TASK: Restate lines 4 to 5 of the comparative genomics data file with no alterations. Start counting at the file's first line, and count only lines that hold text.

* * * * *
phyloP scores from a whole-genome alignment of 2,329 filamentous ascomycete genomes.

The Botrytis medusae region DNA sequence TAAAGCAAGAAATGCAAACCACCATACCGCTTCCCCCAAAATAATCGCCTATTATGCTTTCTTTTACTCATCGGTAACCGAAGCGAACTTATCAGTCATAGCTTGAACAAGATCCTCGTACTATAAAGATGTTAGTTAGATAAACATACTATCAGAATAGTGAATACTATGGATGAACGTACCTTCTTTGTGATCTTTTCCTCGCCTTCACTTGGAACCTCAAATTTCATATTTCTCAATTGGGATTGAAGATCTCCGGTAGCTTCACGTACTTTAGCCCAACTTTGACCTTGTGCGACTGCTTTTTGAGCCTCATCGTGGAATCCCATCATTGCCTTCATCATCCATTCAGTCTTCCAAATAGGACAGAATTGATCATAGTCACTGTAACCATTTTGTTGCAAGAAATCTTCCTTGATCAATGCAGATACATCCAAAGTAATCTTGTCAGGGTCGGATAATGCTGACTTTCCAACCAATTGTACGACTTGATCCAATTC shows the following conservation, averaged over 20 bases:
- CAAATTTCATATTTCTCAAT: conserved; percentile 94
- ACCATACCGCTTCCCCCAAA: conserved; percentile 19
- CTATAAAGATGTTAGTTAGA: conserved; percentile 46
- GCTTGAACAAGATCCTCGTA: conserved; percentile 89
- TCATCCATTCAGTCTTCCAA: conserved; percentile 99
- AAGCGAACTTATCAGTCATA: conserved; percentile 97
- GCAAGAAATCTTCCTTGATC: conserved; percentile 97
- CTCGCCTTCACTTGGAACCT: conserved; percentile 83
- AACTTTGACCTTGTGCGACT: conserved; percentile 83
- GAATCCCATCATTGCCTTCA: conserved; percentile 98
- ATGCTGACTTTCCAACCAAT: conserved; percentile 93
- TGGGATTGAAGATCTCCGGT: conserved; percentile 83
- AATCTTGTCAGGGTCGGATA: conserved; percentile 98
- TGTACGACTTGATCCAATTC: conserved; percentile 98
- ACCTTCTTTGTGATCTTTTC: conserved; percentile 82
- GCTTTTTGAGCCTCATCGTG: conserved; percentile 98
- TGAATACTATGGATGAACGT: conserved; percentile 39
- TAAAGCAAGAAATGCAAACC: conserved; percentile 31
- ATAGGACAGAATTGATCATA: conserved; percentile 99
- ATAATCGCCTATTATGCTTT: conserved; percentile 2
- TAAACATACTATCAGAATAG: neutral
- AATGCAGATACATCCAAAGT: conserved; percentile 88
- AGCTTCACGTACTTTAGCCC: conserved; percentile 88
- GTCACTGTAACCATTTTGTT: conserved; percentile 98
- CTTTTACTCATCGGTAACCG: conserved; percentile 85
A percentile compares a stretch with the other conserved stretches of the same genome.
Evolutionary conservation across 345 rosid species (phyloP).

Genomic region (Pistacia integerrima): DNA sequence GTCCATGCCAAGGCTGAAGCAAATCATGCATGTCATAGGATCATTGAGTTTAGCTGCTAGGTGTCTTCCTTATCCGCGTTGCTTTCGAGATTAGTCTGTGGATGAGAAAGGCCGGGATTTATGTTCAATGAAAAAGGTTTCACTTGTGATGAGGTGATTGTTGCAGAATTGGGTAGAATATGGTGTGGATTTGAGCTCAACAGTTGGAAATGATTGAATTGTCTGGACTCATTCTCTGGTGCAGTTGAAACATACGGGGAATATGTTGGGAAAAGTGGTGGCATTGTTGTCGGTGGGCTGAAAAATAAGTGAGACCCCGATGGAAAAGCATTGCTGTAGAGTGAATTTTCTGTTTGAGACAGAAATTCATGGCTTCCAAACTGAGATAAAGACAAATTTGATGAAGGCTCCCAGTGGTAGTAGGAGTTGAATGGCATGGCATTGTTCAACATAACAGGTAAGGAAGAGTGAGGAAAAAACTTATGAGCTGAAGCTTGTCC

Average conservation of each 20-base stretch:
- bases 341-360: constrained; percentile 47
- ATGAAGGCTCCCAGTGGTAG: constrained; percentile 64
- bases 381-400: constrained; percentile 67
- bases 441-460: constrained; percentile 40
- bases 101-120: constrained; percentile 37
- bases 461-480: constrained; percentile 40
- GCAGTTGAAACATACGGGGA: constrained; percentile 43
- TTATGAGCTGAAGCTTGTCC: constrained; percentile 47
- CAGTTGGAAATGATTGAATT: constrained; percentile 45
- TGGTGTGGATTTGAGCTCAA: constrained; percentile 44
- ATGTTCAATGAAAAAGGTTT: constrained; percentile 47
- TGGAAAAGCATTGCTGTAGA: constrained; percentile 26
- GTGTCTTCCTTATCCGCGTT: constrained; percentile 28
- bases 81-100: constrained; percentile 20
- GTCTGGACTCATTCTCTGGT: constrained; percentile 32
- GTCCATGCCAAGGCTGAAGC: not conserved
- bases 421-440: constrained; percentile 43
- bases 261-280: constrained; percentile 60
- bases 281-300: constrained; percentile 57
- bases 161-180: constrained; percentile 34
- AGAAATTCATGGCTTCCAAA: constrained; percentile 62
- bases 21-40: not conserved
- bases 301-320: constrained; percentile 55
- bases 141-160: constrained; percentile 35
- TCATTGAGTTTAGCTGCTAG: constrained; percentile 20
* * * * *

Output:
- ACCATACCGCTTCCCCCAAA: conserved; percentile 19
- CTATAAAGATGTTAGTTAGA: conserved; percentile 46